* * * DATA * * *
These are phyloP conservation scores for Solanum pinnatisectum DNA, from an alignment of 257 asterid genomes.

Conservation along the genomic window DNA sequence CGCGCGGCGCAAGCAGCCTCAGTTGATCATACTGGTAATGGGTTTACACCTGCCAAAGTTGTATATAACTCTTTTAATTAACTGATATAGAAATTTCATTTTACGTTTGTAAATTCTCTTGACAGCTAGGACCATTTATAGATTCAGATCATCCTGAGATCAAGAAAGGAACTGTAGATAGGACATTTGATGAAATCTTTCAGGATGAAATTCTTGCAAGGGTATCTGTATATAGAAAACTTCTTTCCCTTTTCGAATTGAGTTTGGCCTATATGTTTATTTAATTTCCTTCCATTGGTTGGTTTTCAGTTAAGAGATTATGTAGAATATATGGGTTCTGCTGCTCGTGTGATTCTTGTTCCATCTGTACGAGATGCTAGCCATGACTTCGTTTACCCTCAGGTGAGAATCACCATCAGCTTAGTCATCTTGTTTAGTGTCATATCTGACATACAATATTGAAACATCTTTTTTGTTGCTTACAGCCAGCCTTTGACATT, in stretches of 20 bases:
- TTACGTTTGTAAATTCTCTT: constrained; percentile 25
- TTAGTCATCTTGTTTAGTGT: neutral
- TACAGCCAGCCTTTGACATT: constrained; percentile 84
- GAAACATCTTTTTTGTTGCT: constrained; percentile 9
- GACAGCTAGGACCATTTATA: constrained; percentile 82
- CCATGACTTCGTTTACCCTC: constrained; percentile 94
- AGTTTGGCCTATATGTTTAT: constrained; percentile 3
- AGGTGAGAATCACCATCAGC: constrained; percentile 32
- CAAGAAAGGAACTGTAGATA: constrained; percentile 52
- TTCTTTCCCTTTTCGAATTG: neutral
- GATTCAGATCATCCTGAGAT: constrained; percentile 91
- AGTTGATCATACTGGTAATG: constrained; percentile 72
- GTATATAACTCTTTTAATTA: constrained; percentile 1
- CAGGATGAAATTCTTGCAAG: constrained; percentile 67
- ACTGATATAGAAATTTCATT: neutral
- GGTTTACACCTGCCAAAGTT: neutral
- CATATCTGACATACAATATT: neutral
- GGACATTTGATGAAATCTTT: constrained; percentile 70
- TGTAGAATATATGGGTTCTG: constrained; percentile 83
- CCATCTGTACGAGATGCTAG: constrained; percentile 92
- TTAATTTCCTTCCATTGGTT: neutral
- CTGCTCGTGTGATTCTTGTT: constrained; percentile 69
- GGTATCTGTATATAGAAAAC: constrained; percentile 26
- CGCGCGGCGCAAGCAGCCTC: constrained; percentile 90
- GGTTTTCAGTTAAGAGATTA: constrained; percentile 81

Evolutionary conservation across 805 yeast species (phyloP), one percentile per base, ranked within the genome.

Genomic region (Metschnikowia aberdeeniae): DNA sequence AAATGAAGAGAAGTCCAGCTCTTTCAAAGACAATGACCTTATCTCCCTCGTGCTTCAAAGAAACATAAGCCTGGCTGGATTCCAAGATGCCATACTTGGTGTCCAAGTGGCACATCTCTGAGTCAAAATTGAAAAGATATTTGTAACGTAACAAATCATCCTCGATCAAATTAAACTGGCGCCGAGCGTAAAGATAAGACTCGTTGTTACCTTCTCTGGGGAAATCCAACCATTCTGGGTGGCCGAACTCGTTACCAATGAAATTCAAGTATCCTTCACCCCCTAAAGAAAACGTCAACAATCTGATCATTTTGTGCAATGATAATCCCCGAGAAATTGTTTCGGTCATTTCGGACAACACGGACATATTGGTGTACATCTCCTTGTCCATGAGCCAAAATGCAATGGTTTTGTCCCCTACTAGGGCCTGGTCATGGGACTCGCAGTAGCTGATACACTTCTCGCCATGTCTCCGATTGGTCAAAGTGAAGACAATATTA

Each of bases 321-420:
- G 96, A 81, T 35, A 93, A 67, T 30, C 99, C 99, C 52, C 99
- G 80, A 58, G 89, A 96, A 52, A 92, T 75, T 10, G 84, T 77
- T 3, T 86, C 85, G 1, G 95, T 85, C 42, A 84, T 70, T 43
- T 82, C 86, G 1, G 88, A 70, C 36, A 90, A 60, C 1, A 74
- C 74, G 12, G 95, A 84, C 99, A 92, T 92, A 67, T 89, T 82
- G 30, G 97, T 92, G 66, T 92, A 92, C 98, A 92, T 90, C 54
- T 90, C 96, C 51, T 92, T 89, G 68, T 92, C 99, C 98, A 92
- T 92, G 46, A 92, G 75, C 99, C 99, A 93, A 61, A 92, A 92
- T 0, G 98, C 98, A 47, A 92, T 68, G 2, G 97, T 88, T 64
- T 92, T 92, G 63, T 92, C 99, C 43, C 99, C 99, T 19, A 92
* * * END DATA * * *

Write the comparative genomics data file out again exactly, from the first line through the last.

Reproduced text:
These are phyloP conservation scores for Solanum pinnatisectum DNA, from an alignment of 257 asterid genomes.

Conservation along the genomic window DNA sequence CGCGCGGCGCAAGCAGCCTCAGTTGATCATACTGGTAATGGGTTTACACCTGCCAAAGTTGTATATAACTCTTTTAATTAACTGATATAGAAATTTCATTTTACGTTTGTAAATTCTCTTGACAGCTAGGACCATTTATAGATTCAGATCATCCTGAGATCAAGAAAGGAACTGTAGATAGGACATTTGATGAAATCTTTCAGGATGAAATTCTTGCAAGGGTATCTGTATATAGAAAACTTCTTTCCCTTTTCGAATTGAGTTTGGCCTATATGTTTATTTAATTTCCTTCCATTGGTTGGTTTTCAGTTAAGAGATTATGTAGAATATATGGGTTCTGCTGCTCGTGTGATTCTTGTTCCATCTGTACGAGATGCTAGCCATGACTTCGTTTACCCTCAGGTGAGAATCACCATCAGCTTAGTCATCTTGTTTAGTGTCATATCTGACATACAATATTGAAACATCTTTTTTGTTGCTTACAGCCAGCCTTTGACATT, in stretches of 20 bases:
- TTACGTTTGTAAATTCTCTT: constrained; percentile 25
- TTAGTCATCTTGTTTAGTGT: neutral
- TACAGCCAGCCTTTGACATT: constrained; percentile 84
- GAAACATCTTTTTTGTTGCT: constrained; percentile 9
- GACAGCTAGGACCATTTATA: constrained; percentile 82
- CCATGACTTCGTTTACCCTC: constrained; percentile 94
- AGTTTGGCCTATATGTTTAT: constrained; percentile 3
- AGGTGAGAATCACCATCAGC: constrained; percentile 32
- CAAGAAAGGAACTGTAGATA: constrained; percentile 52
- TTCTTTCCCTTTTCGAATTG: neutral
- GATTCAGATCATCCTGAGAT: constrained; percentile 91
- AGTTGATCATACTGGTAATG: constrained; percentile 72
- GTATATAACTCTTTTAATTA: constrained; percentile 1
- CAGGATGAAATTCTTGCAAG: constrained; percentile 67
- ACTGATATAGAAATTTCATT: neutral
- GGTTTACACCTGCCAAAGTT: neutral
- CATATCTGACATACAATATT: neutral
- GGACATTTGATGAAATCTTT: constrained; percentile 70
- TGTAGAATATATGGGTTCTG: constrained; percentile 83
- CCATCTGTACGAGATGCTAG: constrained; percentile 92
- TTAATTTCCTTCCATTGGTT: neutral
- CTGCTCGTGTGATTCTTGTT: constrained; percentile 69
- GGTATCTGTATATAGAAAAC: constrained; percentile 26
- CGCGCGGCGCAAGCAGCCTC: constrained; percentile 90
- GGTTTTCAGTTAAGAGATTA: constrained; percentile 81

Evolutionary conservation across 805 yeast species (phyloP), one percentile per base, ranked within the genome.

Genomic region (Metschnikowia aberdeeniae): DNA sequence AAATGAAGAGAAGTCCAGCTCTTTCAAAGACAATGACCTTATCTCCCTCGTGCTTCAAAGAAACATAAGCCTGGCTGGATTCCAAGATGCCATACTTGGTGTCCAAGTGGCACATCTCTGAGTCAAAATTGAAAAGATATTTGTAACGTAACAAATCATCCTCGATCAAATTAAACTGGCGCCGAGCGTAAAGATAAGACTCGTTGTTACCTTCTCTGGGGAAATCCAACCATTCTGGGTGGCCGAACTCGTTACCAATGAAATTCAAGTATCCTTCACCCCCTAAAGAAAACGTCAACAATCTGATCATTTTGTGCAATGATAATCCCCGAGAAATTGTTTCGGTCATTTCGGACAACACGGACATATTGGTGTACATCTCCTTGTCCATGAGCCAAAATGCAATGGTTTTGTCCCCTACTAGGGCCTGGTCATGGGACTCGCAGTAGCTGATACACTTCTCGCCATGTCTCCGATTGGTCAAAGTGAAGACAATATTA

Each of bases 321-420:
- G 96, A 81, T 35, A 93, A 67, T 30, C 99, C 99, C 52, C 99
- G 80, A 58, G 89, A 96, A 52, A 92, T 75, T 10, G 84, T 77
- T 3, T 86, C 85, G 1, G 95, T 85, C 42, A 84, T 70, T 43
- T 82, C 86, G 1, G 88, A 70, C 36, A 90, A 60, C 1, A 74
- C 74, G 12, G 95, A 84, C 99, A 92, T 92, A 67, T 89, T 82
- G 30, G 97, T 92, G 66, T 92, A 92, C 98, A 92, T 90, C 54
- T 90, C 96, C 51, T 92, T 89, G 68, T 92, C 99, C 98, A 92
- T 92, G 46, A 92, G 75, C 99, C 99, A 93, A 61, A 92, A 92
- T 0, G 98, C 98, A 47, A 92, T 68, G 2, G 97, T 88, T 64
- T 92, T 92, G 63, T 92, C 99, C 43, C 99, C 99, T 19, A 92